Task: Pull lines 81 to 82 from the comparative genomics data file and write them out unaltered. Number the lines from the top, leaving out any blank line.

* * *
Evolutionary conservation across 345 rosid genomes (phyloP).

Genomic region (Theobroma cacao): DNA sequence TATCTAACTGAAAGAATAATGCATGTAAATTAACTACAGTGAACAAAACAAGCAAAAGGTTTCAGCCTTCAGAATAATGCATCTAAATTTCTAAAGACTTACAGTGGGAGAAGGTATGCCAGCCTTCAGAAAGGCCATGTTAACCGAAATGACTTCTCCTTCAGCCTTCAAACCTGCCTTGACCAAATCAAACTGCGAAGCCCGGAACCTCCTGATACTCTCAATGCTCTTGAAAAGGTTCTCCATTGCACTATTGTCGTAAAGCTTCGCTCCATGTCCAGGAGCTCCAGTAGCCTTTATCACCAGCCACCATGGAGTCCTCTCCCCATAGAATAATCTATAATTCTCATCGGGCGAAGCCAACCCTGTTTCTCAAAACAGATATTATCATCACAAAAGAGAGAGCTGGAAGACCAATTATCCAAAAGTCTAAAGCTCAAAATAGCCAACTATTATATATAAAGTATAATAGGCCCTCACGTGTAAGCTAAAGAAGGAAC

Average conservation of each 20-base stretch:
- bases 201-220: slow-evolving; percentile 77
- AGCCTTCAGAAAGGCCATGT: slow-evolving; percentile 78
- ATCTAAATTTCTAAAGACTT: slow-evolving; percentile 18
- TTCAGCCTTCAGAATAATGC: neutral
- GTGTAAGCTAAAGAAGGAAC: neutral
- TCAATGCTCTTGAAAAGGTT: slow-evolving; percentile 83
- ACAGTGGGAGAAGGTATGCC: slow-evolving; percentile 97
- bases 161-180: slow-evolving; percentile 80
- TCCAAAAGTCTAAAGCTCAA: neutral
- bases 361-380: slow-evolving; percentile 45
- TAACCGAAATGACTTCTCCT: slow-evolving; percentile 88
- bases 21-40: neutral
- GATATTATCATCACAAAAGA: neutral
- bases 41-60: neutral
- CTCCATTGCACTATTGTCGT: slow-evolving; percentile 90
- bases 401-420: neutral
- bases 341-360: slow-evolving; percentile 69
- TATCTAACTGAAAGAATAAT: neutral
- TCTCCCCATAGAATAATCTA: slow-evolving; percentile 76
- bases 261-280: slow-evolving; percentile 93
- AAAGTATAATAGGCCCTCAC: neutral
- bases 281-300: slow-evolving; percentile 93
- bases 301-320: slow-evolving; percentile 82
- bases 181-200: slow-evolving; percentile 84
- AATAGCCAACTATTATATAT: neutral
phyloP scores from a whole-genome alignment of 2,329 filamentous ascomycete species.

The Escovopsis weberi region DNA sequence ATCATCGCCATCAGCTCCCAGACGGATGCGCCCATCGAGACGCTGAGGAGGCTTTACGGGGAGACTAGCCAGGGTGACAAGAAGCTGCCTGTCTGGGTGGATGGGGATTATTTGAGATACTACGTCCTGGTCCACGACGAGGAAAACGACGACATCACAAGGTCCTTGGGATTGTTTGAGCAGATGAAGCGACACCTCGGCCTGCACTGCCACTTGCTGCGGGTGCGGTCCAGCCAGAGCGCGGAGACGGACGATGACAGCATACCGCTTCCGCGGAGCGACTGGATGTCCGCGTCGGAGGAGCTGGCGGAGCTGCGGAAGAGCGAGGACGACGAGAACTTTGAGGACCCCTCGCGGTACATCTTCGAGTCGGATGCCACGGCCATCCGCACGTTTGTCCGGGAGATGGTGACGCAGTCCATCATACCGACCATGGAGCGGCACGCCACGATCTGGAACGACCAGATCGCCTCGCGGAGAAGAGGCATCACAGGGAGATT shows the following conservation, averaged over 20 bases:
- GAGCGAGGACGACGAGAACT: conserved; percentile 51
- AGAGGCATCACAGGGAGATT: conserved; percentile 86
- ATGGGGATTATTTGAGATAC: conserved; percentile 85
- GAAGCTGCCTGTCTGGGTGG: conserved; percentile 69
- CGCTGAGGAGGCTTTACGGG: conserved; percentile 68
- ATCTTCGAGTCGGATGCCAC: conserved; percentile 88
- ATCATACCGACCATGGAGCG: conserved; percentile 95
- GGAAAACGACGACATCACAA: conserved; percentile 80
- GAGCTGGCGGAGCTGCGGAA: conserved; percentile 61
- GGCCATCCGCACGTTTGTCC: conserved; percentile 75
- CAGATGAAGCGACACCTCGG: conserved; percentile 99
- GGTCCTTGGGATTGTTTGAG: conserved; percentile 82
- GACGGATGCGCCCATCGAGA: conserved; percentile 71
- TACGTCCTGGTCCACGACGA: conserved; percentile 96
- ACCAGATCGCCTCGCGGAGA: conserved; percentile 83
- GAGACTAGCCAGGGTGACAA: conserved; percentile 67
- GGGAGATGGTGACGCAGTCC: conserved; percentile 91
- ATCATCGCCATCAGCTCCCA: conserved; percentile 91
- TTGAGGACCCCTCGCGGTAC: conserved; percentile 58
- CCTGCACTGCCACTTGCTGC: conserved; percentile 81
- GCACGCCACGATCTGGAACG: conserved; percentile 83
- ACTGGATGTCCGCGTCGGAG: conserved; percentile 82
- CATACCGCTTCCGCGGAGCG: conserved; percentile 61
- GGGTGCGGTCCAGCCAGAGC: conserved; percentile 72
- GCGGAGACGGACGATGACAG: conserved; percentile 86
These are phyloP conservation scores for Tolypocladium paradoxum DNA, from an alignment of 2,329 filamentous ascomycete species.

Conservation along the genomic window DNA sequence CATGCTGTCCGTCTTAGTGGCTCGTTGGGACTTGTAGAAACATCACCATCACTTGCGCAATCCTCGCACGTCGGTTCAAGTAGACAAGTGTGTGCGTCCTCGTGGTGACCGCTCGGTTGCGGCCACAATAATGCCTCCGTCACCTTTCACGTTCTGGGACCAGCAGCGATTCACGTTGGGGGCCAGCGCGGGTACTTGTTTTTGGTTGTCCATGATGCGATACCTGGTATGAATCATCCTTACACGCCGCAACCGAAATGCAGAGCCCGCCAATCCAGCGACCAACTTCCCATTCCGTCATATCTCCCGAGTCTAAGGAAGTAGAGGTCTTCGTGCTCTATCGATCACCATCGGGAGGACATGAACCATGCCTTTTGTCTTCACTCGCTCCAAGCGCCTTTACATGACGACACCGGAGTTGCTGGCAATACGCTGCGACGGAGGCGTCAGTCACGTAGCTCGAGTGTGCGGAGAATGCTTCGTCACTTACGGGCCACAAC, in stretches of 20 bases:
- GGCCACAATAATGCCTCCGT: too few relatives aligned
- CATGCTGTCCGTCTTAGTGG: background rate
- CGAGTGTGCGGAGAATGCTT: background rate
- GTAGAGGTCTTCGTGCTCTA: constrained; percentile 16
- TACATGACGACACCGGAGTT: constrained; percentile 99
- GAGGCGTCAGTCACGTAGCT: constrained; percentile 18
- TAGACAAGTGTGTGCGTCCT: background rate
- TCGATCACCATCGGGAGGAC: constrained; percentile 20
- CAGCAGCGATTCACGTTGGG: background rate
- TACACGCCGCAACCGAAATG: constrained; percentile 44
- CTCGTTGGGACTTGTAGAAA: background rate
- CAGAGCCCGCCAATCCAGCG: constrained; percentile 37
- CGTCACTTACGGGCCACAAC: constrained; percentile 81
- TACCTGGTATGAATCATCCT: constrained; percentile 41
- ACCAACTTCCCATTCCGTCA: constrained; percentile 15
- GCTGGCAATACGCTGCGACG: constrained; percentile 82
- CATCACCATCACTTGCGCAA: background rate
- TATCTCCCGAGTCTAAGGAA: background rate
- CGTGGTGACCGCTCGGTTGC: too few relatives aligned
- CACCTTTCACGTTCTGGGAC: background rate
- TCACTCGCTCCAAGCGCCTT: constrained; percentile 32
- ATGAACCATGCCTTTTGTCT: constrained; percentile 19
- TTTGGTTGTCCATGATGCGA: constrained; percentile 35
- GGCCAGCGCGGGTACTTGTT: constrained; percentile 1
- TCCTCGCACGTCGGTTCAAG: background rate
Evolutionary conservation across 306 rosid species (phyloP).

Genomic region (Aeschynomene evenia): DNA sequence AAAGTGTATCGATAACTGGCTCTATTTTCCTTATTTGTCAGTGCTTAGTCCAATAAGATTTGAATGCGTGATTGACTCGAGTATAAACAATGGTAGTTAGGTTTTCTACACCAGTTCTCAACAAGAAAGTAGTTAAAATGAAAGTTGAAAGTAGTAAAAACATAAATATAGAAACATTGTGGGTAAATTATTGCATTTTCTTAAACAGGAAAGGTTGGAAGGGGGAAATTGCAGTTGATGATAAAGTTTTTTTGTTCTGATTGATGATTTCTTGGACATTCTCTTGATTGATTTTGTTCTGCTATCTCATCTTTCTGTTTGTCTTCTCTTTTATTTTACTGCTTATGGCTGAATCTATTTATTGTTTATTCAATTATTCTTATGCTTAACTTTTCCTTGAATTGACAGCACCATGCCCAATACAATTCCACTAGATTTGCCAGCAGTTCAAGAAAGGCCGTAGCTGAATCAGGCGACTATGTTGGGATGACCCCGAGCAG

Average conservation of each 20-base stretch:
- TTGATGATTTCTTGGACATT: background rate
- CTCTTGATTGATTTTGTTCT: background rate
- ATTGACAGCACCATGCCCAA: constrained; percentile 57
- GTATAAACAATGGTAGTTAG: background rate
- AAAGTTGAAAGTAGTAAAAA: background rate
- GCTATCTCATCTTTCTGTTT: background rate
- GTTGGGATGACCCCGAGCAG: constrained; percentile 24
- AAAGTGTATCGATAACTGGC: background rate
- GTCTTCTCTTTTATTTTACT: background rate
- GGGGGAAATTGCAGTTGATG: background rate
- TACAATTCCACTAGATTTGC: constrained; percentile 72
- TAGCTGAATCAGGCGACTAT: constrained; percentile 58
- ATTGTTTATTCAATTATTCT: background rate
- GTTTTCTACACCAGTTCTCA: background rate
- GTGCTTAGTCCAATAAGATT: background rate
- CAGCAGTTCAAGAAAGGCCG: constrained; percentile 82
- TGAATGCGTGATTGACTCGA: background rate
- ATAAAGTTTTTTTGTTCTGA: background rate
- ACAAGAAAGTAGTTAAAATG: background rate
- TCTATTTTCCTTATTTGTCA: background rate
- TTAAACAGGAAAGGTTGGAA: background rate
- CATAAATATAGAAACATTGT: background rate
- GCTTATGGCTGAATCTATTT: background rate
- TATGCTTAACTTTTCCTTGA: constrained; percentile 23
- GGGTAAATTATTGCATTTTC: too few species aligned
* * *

- GGCCAGCGCGGGTACTTGTT: constrained; percentile 1
- TCCTCGCACGTCGGTTCAAG: background rate